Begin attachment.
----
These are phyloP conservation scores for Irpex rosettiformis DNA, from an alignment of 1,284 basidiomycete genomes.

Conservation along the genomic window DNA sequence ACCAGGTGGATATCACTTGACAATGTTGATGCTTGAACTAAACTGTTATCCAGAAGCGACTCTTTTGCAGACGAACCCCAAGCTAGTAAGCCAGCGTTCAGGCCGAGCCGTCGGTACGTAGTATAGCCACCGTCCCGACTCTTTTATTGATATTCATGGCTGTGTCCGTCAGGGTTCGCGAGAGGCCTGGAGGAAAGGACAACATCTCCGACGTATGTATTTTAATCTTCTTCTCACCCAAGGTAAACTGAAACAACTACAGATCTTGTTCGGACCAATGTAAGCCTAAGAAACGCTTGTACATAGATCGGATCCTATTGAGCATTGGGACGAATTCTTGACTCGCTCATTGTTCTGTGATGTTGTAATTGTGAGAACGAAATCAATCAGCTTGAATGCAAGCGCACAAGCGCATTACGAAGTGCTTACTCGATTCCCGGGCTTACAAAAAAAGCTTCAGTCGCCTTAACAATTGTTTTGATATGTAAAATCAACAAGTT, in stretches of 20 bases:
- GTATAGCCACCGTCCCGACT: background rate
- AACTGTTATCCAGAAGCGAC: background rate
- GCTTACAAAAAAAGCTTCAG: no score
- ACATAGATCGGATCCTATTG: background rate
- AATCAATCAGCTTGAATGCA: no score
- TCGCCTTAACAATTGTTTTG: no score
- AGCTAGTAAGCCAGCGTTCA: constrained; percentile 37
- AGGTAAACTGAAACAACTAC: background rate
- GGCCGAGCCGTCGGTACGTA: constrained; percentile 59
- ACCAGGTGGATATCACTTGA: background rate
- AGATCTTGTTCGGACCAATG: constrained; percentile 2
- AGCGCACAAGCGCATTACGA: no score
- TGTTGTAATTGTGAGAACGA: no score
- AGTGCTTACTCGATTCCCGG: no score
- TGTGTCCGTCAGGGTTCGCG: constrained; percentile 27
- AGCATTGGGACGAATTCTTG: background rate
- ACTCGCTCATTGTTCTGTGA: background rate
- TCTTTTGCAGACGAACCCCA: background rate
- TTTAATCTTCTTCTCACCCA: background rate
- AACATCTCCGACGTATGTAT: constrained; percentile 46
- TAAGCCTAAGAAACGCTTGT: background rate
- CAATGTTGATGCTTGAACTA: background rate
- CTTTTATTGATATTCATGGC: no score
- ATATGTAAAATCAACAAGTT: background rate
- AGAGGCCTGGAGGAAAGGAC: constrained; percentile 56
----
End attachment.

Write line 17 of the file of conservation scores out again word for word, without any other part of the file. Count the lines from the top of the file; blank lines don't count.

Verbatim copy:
- TGTGTCCGTCAGGGTTCGCG: constrained; percentile 27